Presently there is no designated green building rating system in Bangladesh. Now a day’s developers and factory owners are intended to have a green and energy-efficient building. USGBC LEED certification is becoming a popular rating system for high-end commercial and compliance textile factory building. Bangladesh Bank is supporting energy efficiency in buildings with soft loan facilities under their refinancing scheme. Single-digit loan (maximum 9%) facilities are available for LEED-certified factories. This sort of contribution through Sustainable banking principle is commendable for accelerating green construction.

But existing policies presupposes a passive approach towards energy efficiency in building construction. Such as The Dhaka Mahanagar Imarat Nirman Bidhimala -2008 mainly focuses on enforcement of the building set back, floor area ratio, maximum ground coverage, mandatory open space which replicates passive approach to reduce the energy usage in the building. Active regulation and squared technical inspection for reducing energy usage in the building are mandatory to implement the motto of ‘going green’ with vertical development.

The upcoming Bangladesh national building code (BNBC) is designed to speed up green building principles. Separate chapter is dedicated in the proposed BNBC to enhance the design and construction of buildings through the use of building concepts having a positive environmental impact and encourage sustainable construction practices, countenance efficiency and conservation of energy, water and building materials, and to promote resource efficiency.

Earlier, The Housing and Building Research Institute developed a Recommendation for Green Building Code in 2012 with the technical assistance of IFC. Its target is not only on energy/water use efficiency but also on the reduction of environmental impact caused by building construction, use and decommissioning. The survey for the Recommendation of Green Building Code portrayed that the baseline energy consumption of Dhaka is about 277 kw/h/m2 / year. According to this study, the Green Building Rating for upcoming new buildings will save 300MW energy per year which is equal to preserve setup of one power plant in each year. Present construction systems in Bangladesh are not energy and water-efficient which leads to high energy and water demand in the building sector.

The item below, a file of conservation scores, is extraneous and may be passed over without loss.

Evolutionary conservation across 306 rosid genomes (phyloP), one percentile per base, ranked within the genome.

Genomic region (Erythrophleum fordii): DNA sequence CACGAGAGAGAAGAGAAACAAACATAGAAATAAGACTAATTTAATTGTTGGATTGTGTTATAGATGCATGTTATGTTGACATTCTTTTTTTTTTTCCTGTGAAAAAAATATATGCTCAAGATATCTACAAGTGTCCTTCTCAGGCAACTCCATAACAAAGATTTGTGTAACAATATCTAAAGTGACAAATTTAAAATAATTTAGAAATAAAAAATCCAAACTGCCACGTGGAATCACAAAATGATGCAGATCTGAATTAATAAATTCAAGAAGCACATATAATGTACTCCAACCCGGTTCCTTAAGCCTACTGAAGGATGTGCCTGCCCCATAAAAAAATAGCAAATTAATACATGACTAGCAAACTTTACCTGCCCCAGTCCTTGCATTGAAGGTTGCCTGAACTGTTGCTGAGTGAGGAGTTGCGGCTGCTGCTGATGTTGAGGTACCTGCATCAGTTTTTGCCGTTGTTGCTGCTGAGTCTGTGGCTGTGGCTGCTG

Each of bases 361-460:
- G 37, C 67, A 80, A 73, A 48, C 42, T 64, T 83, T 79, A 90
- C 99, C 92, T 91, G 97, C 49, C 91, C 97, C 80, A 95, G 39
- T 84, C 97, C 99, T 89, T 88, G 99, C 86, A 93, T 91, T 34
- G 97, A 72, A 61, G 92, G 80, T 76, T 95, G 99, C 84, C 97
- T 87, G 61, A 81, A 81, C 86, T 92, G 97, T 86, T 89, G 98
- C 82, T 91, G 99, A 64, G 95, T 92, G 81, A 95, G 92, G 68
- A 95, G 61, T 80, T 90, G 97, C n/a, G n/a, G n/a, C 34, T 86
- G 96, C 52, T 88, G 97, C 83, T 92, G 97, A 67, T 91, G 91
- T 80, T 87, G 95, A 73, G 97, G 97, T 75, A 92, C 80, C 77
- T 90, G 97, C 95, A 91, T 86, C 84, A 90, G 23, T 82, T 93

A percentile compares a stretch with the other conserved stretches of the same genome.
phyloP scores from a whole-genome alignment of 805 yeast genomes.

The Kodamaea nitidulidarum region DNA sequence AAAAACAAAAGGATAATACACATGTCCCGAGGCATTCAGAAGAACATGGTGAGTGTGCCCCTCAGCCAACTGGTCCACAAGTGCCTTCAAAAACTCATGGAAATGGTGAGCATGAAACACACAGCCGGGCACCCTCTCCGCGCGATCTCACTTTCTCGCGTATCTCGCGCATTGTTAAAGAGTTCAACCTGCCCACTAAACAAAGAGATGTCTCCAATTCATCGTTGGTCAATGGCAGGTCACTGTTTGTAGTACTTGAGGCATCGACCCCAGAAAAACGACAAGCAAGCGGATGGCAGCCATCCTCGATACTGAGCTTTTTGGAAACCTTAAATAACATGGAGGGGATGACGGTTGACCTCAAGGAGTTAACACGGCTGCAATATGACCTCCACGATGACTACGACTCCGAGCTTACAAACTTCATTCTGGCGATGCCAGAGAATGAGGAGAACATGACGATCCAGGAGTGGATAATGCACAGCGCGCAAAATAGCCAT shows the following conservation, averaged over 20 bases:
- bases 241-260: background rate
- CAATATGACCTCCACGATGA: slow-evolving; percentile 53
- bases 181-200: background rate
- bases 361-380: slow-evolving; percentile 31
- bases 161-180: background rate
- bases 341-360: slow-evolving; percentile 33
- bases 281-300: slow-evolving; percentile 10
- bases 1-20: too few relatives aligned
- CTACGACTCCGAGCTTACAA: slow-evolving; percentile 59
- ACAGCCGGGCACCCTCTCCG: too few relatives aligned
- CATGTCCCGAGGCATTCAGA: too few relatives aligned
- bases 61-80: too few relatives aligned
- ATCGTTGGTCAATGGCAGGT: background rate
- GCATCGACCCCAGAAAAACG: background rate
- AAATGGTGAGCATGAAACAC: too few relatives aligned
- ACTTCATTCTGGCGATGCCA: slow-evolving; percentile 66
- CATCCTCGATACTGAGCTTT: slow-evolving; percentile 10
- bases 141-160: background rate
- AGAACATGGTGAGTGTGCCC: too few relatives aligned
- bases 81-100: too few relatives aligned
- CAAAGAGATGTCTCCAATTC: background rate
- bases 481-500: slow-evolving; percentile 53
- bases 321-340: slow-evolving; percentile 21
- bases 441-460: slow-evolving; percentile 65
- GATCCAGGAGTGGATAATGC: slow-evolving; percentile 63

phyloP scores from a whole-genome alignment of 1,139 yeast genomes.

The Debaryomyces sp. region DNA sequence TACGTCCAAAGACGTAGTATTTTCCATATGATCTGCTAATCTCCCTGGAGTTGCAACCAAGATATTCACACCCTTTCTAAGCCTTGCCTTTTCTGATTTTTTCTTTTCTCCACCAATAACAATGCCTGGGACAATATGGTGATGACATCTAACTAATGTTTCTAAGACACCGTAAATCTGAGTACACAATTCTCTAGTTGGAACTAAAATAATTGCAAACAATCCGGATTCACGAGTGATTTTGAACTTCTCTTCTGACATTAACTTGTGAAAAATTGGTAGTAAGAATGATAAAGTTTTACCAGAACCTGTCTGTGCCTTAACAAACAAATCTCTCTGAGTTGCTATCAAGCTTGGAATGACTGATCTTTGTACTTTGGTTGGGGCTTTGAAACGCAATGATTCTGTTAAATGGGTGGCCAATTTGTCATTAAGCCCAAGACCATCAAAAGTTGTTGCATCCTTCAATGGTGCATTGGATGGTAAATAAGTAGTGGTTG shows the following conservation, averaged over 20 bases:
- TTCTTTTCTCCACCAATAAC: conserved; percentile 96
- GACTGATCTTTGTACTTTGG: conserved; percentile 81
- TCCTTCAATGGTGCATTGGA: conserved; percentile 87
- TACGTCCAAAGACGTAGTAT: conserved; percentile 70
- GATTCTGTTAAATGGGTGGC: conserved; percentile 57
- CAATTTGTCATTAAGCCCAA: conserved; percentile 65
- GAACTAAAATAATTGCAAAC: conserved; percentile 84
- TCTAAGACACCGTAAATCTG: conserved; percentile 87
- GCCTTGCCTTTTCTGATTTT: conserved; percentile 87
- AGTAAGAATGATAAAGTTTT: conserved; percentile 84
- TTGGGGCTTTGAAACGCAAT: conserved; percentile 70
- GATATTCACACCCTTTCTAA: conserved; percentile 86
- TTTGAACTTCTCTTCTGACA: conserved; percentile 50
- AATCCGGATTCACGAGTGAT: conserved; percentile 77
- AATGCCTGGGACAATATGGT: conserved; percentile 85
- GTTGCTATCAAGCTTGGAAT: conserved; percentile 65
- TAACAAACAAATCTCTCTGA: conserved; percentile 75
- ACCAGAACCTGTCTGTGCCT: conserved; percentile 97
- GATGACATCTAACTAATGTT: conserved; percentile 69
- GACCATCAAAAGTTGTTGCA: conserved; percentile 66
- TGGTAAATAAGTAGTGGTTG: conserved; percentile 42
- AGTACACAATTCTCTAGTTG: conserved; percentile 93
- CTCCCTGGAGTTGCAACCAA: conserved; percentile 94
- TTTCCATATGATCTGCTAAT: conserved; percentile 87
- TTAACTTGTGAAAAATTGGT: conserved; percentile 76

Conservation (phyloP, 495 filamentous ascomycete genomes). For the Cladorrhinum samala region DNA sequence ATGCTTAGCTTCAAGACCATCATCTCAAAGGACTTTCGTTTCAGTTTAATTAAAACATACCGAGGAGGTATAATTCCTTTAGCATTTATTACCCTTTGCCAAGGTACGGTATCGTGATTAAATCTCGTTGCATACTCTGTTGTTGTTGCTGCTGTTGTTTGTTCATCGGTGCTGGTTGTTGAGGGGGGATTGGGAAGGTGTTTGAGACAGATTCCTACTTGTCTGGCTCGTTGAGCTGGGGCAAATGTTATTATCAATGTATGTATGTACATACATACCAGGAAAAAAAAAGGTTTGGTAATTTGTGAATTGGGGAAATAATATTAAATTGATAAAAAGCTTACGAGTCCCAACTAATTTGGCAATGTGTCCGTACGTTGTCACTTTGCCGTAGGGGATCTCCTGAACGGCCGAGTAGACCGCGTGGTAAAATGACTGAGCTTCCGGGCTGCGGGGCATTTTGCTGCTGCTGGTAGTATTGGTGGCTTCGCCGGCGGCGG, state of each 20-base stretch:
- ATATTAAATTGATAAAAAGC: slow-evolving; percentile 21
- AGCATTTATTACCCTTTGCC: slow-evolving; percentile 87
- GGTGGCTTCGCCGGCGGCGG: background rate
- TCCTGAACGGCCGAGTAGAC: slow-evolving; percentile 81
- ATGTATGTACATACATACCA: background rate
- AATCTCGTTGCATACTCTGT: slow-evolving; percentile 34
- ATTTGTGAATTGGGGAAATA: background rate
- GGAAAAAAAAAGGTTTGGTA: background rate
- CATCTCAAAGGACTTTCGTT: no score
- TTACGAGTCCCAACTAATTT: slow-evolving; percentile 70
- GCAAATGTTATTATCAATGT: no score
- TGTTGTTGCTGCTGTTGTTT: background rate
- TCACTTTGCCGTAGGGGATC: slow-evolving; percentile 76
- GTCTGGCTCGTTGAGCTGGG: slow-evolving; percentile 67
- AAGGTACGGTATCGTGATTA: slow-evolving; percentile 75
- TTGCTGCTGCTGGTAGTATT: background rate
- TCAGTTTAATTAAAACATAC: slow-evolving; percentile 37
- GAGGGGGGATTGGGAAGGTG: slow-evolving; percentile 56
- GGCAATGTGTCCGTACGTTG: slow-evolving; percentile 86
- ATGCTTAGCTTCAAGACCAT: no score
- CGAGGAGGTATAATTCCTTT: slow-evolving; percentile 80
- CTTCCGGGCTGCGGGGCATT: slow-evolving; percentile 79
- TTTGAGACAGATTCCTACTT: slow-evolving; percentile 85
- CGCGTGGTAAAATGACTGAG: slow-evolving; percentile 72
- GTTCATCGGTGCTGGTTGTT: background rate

Electricity supply and consumption in the country has almost tripled in the last decade. The main source of electricity is fossil fuels, accounting for 96% of the total output (Source Bangladesh Power Development Board (BPDB), leading to high GHG and intensive power generation. The energy consumption projection also delineates the required energy generation to be used in different sectors.

It is evident from experiences of neighbouring countries that rating or labelling systems for green buildings is an effective tool for incentivizing the construction sector and material suppliers to convert the whole process “greener” by projecting more sustainable building practices. For transmitting instantaneous benefits and inaugurating a plea for green buildings thus requires a multi-dimensional approach. Various collaborative aspects, such as raising awareness on pay-back periods, creating technical expertise of green building and their construction, or access to affordable finance need to be reflected in forthcoming regulations in this regard.
The writer is a Lecturer, Department of Law and Human Rights, University of Asia Pacific